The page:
Researchers used the Pearson correlation coefficient to evaluate the association of dry eye symptoms and neuropathic-like ocular pain features, chronic pain conditions, depression and anxiety in 233 patients.
Coming into the study, about 40% of patients had mild or greater dry eye symptoms and 12% had severe symptoms per the Dry Eye Questionnaire. The patient population was predominantly female to counterbalance a previous study that looked at a mostly male population. However, results were consistent between both studies, showing notable correlation between dry eye symptoms and neuropathic-like ocular pain (burning and sensitivity to wind, light and temperature), non-ocular pain conditions (arthritic pain, back pain and headaches), depression and anxiety. According to the study, the results indicate “the link between dry eye symptoms and pain elsewhere in the body is robust,” and suggest that “optometrists need to redefine dry eye and separate those who have ocular surface dryness from those whose dry eye symptoms are driven by somatosensory dysfunction such as neuropathy.”
“Dry eye with systemic comorbidity is a classic example of how we need an integrated approach, mental health and systemic pain control included,” says Dr. Potter. “Although there is a trend toward optometrists doing more traditional primary medical care, we can’t do it all. Teamwork with other specialists is key.”
While dry eye therapies target tear function, inflammation and ocular surface anatomy, patients with both dry eye symptoms and non-ocular pain conditions may benefit more from treatments that focus on reducing the excitability of somatosensory function, the study says.
For future studies, Dr. Potter suggests identifying psychological or systemic pathophysiologic profiles that would indicate patients at greater risk for progression.
1. Chang VS, Rose TP, Karp CL, et al. Neuropathic-like ocular pain and nonocular comorbidities correlate with dry eye symptoms.Eye & Contact Lens. December 7, 2017. [Epub ahead of print].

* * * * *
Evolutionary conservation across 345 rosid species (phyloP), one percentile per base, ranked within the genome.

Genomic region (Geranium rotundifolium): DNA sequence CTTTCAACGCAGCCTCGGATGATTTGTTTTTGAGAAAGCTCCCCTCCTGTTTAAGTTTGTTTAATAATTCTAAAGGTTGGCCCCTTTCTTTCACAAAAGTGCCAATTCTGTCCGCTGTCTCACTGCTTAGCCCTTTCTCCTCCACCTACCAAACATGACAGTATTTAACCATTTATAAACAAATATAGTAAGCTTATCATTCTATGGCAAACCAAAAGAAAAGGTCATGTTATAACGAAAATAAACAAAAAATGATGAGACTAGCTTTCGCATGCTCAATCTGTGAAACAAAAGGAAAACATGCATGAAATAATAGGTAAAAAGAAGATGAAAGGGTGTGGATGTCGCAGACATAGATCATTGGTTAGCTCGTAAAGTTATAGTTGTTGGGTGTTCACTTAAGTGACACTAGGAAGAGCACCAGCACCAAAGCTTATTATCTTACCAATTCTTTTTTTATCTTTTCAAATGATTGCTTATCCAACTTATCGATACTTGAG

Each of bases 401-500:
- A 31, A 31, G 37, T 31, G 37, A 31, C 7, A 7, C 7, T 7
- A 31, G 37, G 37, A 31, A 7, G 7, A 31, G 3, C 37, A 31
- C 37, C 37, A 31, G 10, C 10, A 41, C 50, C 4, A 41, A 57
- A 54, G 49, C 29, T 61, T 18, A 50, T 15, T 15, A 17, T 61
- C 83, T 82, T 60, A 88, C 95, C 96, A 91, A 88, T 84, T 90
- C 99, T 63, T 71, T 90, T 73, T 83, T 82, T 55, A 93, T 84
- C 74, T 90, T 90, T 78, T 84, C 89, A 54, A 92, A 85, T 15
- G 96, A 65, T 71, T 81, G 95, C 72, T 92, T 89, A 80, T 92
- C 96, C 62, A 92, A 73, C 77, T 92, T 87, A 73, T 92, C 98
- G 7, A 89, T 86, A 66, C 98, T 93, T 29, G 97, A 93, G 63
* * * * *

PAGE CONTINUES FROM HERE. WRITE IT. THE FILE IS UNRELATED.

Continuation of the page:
Rosen R. Amniotic membrane grafts to reduce pterygium recurrence. Cornea. 2018;37(2):189-93.
• A new meta-analysis reveals that standard corneal collagen crosslinking (epithelium-off CXL) was more effective in decreasing the maximum keratometry than transepithelial CXL in patients with keratoconus. The researchers evaluated three studies with a total of 244 eyes—111 in the standard CXL group and 133 in the transepithelial CXL group. They found a mean keratometry difference of 1.05D at least 12 months post-procedure, in favor of standard CXL. At the same time, transepithelial CXL provided slightly better corrected distance visual acuity. Both had similar safety.
Li W, Wang B. Efficacy and safety of transepithelial corneal collagen crosslinking surgery versus standard corneal collagen crosslinking surgery for keratoconus: a meta-analysis of randomized controlled trials. BMC Ophthalmol. December 28, 2017. [Epub].
• Italian researchers recently discovered obstructive sleep apnea (OSA) was 10 to 20 times more prevalent in study patients with keratoconus compared with the rate found within the general population. After studying 50 patients diagnosed with keratoconus using home overnight polysomnography, they found 38% had OSA—a mild form in roughly half of study participants. They did not find any statistically significant differences in corneal parameters or keratoconus severity between patients with and without OSA and patients with different degrees of OSA severity.
Pedrotti E, Demasi CL, Fasolo. Obstructive sleep apnea assessed by overnight polysomnography in patients with keratoconus. Cornea. January 9, 2018. [Epub ahead of print].